What you need to know
- You'll now need to be a YouTube Premium subscriber to beta test features.
- Google previously offered those tests to a randomly selected group of users.
- The company used to test upcoming features like the new Explore tab experience with these chosen few before rolling out to a wider audience.
Before YouTube rolls out some of its features, it sometimes tests them with a small group of users. Like all Google tests, these are often randomly selected. Features like YouTube's Explore tab, the new mobile comment section, and video chapters made their debut as YouTube experiments before rolling out to everyone. From this month, it seems, Google has quietly changed that. Now, you'll need pay up as a YouTube Premium subscriber to play.
"For a limited time, Premium members can try out new features that we're working on. Share your feedback to help us build a better YouTube," YouTube's experimental page now reads. You won't be able to join these experiments anymore if you're not logged in with a Premium account, instead, the service will ask you sign up for Premium.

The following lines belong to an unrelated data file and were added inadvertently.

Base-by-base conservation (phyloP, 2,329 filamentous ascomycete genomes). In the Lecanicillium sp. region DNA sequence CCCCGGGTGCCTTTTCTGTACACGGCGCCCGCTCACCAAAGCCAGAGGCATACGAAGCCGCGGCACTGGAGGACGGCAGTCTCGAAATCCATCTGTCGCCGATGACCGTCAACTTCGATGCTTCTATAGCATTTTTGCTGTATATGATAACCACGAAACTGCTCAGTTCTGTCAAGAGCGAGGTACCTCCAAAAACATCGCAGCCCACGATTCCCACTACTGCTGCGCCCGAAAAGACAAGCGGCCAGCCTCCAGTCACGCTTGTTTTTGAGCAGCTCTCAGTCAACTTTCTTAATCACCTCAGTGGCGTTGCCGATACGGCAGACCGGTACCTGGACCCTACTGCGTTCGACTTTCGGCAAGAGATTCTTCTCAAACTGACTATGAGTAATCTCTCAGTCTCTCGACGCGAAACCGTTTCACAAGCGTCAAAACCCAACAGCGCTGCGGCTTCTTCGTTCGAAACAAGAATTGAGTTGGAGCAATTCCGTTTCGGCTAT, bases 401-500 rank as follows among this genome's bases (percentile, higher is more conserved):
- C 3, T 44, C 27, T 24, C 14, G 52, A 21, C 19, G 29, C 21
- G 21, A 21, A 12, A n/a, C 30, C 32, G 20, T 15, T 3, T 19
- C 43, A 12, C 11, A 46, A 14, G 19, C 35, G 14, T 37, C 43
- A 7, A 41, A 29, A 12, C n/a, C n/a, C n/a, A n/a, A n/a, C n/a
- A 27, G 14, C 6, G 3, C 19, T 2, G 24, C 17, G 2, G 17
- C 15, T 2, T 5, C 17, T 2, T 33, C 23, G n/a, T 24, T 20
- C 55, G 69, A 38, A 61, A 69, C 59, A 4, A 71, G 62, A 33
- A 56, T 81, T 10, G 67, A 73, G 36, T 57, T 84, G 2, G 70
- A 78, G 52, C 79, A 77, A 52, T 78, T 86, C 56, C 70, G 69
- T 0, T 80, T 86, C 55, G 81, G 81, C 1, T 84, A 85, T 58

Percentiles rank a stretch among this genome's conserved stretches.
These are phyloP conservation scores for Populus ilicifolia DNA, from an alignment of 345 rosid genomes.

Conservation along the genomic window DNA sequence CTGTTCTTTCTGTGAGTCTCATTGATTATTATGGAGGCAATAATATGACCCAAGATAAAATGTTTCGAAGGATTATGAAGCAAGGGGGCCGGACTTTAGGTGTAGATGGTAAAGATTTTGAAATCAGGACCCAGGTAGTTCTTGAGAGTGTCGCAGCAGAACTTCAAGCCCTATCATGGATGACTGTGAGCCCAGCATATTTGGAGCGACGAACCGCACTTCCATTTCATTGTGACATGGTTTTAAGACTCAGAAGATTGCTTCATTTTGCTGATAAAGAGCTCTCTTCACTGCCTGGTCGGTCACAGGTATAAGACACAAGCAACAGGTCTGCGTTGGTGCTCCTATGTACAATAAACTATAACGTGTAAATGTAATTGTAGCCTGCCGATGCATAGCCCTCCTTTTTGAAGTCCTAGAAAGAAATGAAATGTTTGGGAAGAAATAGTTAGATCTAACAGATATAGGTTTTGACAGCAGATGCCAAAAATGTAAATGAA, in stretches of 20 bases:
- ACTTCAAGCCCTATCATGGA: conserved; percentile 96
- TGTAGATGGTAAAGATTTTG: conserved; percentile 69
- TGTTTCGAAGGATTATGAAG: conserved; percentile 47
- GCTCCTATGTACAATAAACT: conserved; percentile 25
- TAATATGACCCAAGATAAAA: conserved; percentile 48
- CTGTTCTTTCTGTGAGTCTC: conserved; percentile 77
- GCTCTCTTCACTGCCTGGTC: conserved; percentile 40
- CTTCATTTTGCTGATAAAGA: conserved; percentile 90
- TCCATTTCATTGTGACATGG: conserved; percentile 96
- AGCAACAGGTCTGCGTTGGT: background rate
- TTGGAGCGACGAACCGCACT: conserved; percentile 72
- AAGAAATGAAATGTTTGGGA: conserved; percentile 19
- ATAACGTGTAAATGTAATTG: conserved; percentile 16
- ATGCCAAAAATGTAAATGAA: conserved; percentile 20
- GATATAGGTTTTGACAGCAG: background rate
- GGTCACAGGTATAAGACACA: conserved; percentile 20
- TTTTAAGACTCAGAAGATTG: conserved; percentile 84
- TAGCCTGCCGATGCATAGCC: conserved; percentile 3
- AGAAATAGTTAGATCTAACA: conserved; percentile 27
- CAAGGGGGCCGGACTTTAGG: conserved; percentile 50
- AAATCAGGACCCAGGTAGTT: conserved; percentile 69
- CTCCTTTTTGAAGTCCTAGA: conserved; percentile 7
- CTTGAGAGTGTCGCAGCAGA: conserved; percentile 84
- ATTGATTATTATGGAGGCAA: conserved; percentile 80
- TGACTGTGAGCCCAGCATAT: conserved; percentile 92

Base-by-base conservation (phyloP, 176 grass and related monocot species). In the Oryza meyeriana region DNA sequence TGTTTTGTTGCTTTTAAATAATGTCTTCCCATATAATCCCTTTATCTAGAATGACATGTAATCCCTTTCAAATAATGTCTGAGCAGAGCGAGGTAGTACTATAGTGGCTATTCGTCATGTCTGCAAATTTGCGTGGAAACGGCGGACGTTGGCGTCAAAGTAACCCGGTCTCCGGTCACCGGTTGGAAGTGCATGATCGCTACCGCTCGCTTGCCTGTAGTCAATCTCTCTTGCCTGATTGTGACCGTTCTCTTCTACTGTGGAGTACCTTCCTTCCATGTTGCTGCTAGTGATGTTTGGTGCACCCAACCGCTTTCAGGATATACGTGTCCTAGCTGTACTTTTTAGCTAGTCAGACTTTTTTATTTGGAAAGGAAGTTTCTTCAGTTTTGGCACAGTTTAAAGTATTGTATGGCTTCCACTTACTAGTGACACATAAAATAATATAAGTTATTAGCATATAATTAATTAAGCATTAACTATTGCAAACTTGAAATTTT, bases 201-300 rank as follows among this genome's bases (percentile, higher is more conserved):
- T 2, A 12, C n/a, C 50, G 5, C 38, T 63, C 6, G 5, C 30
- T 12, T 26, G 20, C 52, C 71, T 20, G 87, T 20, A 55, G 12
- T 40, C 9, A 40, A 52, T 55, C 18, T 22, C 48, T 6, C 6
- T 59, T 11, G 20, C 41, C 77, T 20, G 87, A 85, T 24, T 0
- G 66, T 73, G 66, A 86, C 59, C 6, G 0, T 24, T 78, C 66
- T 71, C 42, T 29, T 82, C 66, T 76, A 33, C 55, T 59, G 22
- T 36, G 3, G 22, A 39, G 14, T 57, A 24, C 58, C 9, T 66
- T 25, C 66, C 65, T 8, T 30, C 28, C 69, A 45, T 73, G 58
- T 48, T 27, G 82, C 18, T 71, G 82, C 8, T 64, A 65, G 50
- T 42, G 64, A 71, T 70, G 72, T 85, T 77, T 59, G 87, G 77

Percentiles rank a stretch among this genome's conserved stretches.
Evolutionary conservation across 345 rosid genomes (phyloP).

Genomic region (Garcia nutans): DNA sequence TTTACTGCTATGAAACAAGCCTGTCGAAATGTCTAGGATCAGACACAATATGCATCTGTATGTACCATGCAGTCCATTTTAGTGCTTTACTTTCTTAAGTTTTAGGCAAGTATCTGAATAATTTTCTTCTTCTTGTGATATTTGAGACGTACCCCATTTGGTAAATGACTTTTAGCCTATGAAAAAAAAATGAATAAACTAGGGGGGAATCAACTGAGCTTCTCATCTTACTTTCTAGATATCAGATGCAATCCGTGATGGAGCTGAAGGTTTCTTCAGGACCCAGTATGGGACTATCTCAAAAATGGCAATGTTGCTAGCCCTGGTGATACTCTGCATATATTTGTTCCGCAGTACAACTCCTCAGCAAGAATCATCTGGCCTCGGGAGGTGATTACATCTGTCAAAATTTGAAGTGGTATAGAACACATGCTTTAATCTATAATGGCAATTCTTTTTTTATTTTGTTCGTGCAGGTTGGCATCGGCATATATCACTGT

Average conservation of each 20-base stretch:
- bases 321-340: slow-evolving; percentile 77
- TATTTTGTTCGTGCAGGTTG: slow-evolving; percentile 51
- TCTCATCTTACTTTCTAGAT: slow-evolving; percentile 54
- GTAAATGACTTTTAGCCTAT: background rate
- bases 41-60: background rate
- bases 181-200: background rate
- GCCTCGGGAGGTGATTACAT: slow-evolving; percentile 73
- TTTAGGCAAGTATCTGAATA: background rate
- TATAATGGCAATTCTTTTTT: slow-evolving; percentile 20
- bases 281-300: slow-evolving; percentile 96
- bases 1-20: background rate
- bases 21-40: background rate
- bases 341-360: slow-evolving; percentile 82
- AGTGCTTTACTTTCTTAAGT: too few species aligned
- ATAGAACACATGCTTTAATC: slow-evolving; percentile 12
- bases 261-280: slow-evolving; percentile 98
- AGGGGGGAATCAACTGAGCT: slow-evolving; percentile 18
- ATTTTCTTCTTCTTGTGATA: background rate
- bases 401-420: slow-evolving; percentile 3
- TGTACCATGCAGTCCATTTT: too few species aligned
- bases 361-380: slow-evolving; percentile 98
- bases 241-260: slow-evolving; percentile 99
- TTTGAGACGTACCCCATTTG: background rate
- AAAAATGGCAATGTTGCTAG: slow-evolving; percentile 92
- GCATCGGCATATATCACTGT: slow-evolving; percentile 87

It's not entirely clear why YouTube is choosing to limit these tests to Premium subscribers. Perhaps the company reckons that Premium subscribers are its most engaged customers and ones who are most likely to provide feedback. No one is signing up to YouTube Premium just to take part in experiments, but it's also possible that the more features placed behind YouTube Premium, the more users would be likely to sign up to the paid service.
As of now, Google is currently testing three new features including voice search on the desktop web. This is currently limited to mobile devices, and it's nice to see Google finally bringing that over. Another iOS-only feature is the ability to watch a video in its entirety from the YouTube home screen. Finally, Google is testing additional language support for filtered topics. While voice search and language tests seem like they'd be rolled out more widely, the same can't be said for the home screen viewing experience. Then again, that's the sort of question Google's program is built to answer.